The stupendous abbey of Mont St-Michel was first erected on an island at the very frontier of Normandy and Brittany more than a millennium ago. Until recently, however, that island was attached to the mainland by a long causeway, topped by a road. Now, thanks to a vast hydraulic and reconstruction project, it has become an island once more, connected to the shore by a futuristic curved bridge, surfaced with wooden decking. Crucially, that has enabled tidal waters to sweep all around, and thus flush away centuries of accumulated sand.
The real point of all this work was to control access for the millions of tourists who come here. It’s therefore no longer possible to drive all the way to Mont-St-Michel in your own vehicle; instead you have to park on the mainland, roughly 2km away, and access the island either on foot, by bike, or riding in a shuttle bus or horse-drawn carriage.
The 80m-high rocky outcrop on which the abbey stands was once known as “the Mount in Peril from the Sea”. Many a medieval pilgrim drowned while crossing the bay to reach it. The Archangel Michael was its vigorous protector, leaping from rock to rock in titanic struggles against Paganism and Evil.
The abbey itself dates back to the eighth century, after the archangel appeared to Aubert, bishop of Avranches. Since work on the sturdy church at the peak commenced in the eleventh century, new structures have been grafted to produce a fortified hotchpotch of Romanesque and Gothic buildings clambering to the pinnacle, forming probably the most recognizable silhouette in France after the Eiffel Tower. Although the abbey was a fortress town, home to a large community, even at its twelfth-century peak it never housed more than sixty monks.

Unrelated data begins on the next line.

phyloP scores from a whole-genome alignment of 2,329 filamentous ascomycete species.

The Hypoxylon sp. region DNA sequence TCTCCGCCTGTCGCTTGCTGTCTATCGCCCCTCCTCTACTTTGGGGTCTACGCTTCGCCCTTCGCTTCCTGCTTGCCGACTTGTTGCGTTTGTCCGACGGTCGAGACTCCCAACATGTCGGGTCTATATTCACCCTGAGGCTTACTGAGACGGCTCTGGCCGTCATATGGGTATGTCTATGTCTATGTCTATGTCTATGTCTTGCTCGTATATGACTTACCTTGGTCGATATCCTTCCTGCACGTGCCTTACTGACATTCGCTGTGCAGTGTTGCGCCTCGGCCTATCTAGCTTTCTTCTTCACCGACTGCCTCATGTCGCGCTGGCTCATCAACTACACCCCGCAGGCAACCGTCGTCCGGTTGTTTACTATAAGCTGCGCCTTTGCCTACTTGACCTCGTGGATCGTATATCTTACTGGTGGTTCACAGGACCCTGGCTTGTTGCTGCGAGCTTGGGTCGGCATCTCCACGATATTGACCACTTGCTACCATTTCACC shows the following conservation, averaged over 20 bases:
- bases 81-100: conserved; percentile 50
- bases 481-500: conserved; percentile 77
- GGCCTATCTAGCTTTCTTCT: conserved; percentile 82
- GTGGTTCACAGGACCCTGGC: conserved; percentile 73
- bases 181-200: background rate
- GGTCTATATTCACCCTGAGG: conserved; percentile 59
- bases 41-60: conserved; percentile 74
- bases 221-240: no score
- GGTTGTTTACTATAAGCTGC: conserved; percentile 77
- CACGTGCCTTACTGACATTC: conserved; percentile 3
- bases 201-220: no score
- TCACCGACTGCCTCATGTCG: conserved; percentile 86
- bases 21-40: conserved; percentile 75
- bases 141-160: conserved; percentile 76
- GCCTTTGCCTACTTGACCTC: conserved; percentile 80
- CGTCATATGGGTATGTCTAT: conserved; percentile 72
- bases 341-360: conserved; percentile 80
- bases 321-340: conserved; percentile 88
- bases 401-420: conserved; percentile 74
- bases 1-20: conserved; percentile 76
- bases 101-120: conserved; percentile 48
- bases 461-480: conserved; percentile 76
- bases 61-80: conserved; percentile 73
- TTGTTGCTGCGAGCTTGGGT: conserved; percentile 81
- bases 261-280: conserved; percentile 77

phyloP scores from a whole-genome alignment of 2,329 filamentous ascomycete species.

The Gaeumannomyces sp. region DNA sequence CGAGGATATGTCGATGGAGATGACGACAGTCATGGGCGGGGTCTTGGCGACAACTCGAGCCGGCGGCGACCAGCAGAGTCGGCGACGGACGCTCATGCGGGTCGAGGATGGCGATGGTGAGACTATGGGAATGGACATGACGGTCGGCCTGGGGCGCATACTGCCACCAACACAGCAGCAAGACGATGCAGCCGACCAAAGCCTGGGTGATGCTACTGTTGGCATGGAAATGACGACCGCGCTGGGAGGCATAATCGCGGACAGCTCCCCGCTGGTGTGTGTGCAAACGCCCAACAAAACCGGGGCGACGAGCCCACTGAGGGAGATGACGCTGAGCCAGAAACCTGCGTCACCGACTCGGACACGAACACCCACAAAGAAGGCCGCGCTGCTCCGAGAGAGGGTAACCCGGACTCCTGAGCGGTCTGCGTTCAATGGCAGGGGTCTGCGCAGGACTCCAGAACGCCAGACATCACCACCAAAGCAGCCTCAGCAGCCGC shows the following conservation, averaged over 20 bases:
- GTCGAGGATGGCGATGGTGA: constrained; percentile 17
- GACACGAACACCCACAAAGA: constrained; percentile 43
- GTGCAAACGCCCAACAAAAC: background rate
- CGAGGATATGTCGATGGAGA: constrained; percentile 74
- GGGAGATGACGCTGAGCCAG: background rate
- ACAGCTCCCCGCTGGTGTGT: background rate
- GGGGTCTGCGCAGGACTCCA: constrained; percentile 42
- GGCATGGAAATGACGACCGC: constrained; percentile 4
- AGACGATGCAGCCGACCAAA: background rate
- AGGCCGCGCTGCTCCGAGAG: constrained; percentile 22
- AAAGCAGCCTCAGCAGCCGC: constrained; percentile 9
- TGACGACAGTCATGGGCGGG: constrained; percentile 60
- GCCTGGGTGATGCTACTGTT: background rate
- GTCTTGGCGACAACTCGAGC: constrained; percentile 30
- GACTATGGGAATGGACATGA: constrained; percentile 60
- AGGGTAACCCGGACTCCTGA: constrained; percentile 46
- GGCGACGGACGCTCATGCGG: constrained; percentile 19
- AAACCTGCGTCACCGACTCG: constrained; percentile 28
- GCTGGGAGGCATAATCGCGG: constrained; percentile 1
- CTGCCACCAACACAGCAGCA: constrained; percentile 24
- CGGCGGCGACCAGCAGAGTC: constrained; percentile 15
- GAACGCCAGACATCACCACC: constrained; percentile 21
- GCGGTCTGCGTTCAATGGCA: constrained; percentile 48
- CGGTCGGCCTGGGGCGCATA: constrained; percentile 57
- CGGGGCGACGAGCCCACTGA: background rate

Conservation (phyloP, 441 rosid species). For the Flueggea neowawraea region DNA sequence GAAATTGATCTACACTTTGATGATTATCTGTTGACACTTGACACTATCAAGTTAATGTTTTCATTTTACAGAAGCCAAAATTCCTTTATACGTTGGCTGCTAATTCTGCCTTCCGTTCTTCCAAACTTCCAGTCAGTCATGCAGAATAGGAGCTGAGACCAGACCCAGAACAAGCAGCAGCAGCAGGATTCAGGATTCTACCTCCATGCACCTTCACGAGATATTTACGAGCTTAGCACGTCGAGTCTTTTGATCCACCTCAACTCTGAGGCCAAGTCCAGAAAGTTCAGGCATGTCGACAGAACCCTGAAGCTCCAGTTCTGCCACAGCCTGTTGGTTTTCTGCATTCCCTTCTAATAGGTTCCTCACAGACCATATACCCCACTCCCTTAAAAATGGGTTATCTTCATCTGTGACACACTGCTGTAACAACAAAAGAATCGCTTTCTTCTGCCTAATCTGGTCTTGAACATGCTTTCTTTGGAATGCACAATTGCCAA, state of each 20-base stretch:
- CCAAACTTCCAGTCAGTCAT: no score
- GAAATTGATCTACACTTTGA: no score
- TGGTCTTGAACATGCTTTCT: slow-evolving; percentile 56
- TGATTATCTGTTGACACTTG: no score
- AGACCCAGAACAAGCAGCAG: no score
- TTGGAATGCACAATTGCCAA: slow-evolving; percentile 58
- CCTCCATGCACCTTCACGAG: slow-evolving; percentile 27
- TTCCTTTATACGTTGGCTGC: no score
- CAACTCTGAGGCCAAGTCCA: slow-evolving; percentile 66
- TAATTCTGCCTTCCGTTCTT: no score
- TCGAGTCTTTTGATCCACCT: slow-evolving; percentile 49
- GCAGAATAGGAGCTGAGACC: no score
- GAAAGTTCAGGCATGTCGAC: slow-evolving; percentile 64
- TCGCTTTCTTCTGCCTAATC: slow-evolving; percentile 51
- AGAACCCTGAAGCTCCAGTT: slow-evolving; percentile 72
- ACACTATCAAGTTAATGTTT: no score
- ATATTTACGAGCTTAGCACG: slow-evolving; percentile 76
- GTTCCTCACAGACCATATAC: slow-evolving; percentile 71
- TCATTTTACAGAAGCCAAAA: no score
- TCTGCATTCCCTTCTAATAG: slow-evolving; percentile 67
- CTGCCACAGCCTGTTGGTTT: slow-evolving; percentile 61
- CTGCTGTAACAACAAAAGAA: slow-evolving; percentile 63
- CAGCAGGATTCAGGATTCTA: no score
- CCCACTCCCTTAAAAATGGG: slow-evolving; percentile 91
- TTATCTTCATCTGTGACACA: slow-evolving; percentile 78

After the Revolution the monastery became a prison, but in 1966, exactly a thousand years after Duke Richard the First originally brought the order here, the Benedictines returned. They departed again in 2001, after finding that the present-day island does not exactly lend itself to a life of quiet contemplation. A dozen nuns and monks from the Monastic Fraternity of Jerusalem now maintain a presence.